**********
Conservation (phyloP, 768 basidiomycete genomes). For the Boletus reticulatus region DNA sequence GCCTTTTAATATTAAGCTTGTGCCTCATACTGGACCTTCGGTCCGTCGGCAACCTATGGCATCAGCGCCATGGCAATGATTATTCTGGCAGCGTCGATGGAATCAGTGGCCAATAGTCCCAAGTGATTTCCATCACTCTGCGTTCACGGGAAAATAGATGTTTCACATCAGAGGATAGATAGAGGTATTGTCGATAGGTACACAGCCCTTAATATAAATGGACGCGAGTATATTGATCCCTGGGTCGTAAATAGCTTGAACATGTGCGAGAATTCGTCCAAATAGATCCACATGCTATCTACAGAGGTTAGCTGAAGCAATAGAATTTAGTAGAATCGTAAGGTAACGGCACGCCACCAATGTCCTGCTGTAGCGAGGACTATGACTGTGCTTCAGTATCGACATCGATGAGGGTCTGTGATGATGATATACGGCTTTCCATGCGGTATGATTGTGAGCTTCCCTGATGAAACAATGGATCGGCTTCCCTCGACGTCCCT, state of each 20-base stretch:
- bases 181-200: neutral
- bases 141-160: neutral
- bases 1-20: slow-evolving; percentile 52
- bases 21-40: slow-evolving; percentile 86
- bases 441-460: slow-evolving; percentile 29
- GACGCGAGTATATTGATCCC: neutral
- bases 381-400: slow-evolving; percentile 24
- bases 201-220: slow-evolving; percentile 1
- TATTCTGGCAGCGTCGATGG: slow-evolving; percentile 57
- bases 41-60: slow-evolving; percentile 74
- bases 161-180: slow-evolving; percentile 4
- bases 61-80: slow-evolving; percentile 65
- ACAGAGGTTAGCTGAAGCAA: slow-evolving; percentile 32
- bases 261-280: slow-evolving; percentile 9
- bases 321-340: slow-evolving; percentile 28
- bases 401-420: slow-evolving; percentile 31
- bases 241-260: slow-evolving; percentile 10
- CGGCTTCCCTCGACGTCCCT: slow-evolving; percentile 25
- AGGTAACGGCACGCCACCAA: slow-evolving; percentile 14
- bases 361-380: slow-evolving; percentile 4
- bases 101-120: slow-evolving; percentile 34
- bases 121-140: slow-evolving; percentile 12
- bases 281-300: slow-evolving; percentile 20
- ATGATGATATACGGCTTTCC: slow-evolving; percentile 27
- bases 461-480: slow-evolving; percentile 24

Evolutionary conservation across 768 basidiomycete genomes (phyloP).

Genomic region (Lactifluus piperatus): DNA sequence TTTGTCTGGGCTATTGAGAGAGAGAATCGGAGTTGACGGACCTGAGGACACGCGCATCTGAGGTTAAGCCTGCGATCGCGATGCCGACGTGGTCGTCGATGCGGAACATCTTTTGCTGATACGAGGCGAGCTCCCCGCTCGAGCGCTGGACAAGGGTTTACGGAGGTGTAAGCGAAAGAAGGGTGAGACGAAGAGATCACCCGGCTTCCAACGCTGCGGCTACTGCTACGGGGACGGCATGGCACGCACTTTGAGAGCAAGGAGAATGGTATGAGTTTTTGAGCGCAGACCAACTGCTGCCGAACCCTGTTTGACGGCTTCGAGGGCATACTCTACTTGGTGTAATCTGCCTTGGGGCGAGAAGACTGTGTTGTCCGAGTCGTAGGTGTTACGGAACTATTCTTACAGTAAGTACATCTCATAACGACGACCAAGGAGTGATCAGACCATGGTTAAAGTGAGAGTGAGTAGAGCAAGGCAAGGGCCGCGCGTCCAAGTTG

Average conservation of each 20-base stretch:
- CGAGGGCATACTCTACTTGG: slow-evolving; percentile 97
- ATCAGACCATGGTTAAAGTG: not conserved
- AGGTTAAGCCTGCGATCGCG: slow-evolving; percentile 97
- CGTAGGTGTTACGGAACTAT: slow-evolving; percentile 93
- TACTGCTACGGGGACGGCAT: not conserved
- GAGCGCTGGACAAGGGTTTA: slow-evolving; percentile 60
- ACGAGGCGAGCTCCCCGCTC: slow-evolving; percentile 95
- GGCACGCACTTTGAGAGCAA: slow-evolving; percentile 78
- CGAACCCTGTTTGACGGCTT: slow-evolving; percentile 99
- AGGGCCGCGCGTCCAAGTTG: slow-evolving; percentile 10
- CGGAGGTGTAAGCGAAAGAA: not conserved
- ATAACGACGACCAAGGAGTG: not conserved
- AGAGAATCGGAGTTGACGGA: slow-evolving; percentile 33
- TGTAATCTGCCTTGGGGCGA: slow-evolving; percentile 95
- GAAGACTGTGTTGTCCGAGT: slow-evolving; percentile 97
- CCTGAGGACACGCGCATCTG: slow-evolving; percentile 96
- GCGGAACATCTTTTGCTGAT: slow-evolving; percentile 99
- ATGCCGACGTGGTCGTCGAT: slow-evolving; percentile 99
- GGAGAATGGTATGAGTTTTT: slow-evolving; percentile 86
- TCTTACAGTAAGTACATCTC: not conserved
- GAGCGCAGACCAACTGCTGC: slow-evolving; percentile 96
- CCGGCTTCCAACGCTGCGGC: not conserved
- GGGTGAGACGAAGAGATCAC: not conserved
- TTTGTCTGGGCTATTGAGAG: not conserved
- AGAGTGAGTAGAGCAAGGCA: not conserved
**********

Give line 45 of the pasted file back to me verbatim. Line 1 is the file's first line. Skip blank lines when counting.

- CCTGAGGACACGCGCATCTG: slow-evolving; percentile 96